Nathan is perhaps at her best as she offers readers glimpses into students’ challenges and perceptions of failure while she grapples with her own assumptions about how educators can support nonprivileged students. In this respect, When Grit Isn’t Enough reads like a master class in reflective practice, as Nathan invites readers into her intellectual journey as she begins to recognize her students’ stories as evidence of collective, rather than individual, failure and to formulate a systemic critique of public education that challenges deeply held notions of individual achievement and meritocracy. In public education—a context trapped in a seemingly perpetual “wait for Superman”—Nathan illustrates the hard truth that there are no magic bullets.

Yet readers will likely find value in the fact that Nathan balances her incisive critiques with pragmatic recommendations and steps K–12 schools and higher education organizations can take to bolster their efforts to support vulnerable students. For instance, in chapter 1 Nathan enters into conversation with a growing number of scholars who have observed that first-generation college students receive neither adequate financial aid nor guidance in navigating a privileged social context with a new set of rules and curricula. While prior scholarship has documented the ways in which these challenges can render college completion all but impossible, Nathan marshals her unique insider perspective as a school-leader-turned-ethnographer of her students’ experiences to articulate steps that can be taken at both high school and higher education levels to ease first-generation students’ transitions to college. High school administrators may be interested to read about the extensive college preparation services Nathan implemented, which include summer intensives and retention specialists who maintain contact with students throughout their first year of college, while college administrators may heed Nathan’s call to provide sensitivity training to bolster staff efforts to support first-generation college students.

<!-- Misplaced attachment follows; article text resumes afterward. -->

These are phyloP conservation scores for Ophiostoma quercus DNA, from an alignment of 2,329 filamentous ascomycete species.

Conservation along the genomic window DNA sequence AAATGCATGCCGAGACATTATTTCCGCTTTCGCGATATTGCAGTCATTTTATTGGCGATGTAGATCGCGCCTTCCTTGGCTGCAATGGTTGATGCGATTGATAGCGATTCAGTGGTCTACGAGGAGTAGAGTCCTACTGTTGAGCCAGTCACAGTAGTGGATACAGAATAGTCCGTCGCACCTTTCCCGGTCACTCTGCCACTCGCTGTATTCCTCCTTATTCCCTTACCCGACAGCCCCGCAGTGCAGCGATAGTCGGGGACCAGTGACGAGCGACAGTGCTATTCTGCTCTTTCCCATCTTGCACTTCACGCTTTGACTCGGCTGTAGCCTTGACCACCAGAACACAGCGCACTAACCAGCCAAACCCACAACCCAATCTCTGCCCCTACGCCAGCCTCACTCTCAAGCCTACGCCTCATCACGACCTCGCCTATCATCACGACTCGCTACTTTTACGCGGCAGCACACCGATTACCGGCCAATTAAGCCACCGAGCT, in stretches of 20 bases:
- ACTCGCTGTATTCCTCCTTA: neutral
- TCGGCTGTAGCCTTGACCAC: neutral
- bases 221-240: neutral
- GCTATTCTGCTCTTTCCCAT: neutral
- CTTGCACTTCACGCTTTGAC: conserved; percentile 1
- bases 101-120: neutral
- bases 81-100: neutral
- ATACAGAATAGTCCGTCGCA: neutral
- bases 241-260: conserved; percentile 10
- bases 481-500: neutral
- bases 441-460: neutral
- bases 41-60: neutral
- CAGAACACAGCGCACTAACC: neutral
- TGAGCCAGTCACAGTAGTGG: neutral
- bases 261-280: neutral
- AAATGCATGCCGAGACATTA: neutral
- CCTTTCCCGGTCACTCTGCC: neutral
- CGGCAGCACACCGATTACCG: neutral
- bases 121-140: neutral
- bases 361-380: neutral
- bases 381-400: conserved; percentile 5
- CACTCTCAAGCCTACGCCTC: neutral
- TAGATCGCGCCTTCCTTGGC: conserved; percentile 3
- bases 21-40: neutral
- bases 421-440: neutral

Readers may be left wishing that Nathan had presented even more practical guidance throughout the text, particularly after reading chapters 2 and 5, in which Nathan discusses the role of teacher professional development in understanding race and cultural responsive pedagogy and the role of action research and project-based learning in supporting a reciprocal relationship between individual and community enrichment. These short chapters necessarily leave much underexplored, and the critical topics raised, such as implementing antiracist curricula or nurturing student agency through creative learning opportunities, would benefit from an extended discussion allowing readers to more fully grasp the progressive alternatives Nathan gestures toward.

Nonetheless, in providing the reader with an intimate portrait of the on-the-ground experiences and narratives that have caused a seasoned educator to reformulate her educational philosophy and practice based on equity and collective action rather than individual merit and grit, When Grit Isn’t Enough humanizes current debates on urban education, inequality, and opportunity. In addition to being a pleasure to read, the book will likely serve as an eye-opening text for teachers, school leaders, and policy makers willing to rethink their own assumptions about supporting student achievement.